Expat, what and who are you?
Some people say your home is where your heart is, but the heart can be a fickle beast.
When my parents emigrated with me to Australia in the early 50s when I was a toddler, I, with them, became a migrant. They called us „new Australians“ back then, never letting us forget that we were „other“. I grew up with a mother tongue that was not my mother´s and felt as completely „Australian“ as a „new Australian“ could. When I left for a gap year in Europe in the late 60s, I went to see the place of my birth, Vienna. I only lasted a couple of years. The city meant nothing to me, and anyway, I was just another Australian abroad, the gap just having widened. Thirty years with the UN in Geneva didn´t change much in my perception of being an Australian, the nationality of my only passport. My permanent address was still in Sydney, had to be, the bureaucrats said and sent me on regular leaves „home“.
It wasn´t until I started writing fiction in the early nineties and stumbled upon short stories by the Australian expatriate writer, Janette Turner Hospital, that I started thinking that maybe I was an expat. Her stories spoke to me, but none of my friends in Sydney had even heard of her. Years later, at a conference in Cornwall, where I was giving a paper on smell in her work, an Australian academic said: “Oh, she´s just Queensland.” “You´re so wrong,” I countered. But he couldn´t, or didn´t want to, understand.
During my research on olfactory imagery in the „Australian“ stories of Janette Turner Hospital, an old uni friend, Sophie Elias-Varotsis, now based in Paris, spoke to me of the idea of “recurring superpositioning”, that one felt fine in one place, but just as fine in the other, that it wasn´t really about any sort of hybridity. Yes, but …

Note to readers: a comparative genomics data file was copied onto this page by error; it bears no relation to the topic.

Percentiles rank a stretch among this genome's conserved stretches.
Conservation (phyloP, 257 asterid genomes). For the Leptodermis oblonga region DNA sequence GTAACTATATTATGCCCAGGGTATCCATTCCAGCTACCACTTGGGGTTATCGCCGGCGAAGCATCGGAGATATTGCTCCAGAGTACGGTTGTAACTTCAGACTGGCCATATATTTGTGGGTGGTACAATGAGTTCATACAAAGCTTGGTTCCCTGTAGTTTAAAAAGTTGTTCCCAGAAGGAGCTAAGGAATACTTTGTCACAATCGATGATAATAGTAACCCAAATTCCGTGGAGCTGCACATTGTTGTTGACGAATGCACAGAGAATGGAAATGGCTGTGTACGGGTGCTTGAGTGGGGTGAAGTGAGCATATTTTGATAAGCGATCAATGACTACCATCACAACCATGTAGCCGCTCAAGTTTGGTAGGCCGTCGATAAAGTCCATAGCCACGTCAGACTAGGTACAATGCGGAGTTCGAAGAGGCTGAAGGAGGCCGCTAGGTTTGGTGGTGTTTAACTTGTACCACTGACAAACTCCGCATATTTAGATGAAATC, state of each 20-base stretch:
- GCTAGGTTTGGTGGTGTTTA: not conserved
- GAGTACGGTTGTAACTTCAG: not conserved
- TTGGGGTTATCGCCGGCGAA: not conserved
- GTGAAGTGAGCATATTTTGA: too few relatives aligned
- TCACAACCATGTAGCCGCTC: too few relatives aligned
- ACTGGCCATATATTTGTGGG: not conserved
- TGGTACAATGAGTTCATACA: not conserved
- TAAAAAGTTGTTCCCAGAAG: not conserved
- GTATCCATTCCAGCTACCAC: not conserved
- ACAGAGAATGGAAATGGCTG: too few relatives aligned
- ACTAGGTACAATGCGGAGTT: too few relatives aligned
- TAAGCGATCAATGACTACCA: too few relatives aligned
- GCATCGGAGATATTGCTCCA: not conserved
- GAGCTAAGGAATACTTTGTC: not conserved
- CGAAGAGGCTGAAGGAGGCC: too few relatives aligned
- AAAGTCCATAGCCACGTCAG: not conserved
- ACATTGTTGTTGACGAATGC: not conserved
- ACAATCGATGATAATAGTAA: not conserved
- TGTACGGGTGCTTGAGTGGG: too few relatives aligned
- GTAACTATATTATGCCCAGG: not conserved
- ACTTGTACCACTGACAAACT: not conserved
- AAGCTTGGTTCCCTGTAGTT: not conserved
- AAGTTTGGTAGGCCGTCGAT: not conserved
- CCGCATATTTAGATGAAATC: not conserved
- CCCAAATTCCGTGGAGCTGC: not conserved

Enter the heart. I used to feel homesick for Australia, was convinced that I would one day return. But the country was changing and so was I, and like weary lovers we drifted apart. The paternal in expat, however, still binds me, but not in the sense of the country as patria. Although I now live in the city of my birth, I will not give up my Australian passport. My father gave up all he had so that I might have it. I owe it to him to keep it safe. My heart has decided that „home“ is a fiction. It wants to shrug off the labels, none of which fit. I´ve been called socialist, racist, migrant and artist, intellectual, expat and heaven knows what. I don´t trust labels, they only speak half truths, and they certainly don´t guard against shrinkage when put through the wash.
For more on expatriation, check out the latest issue of Gangway.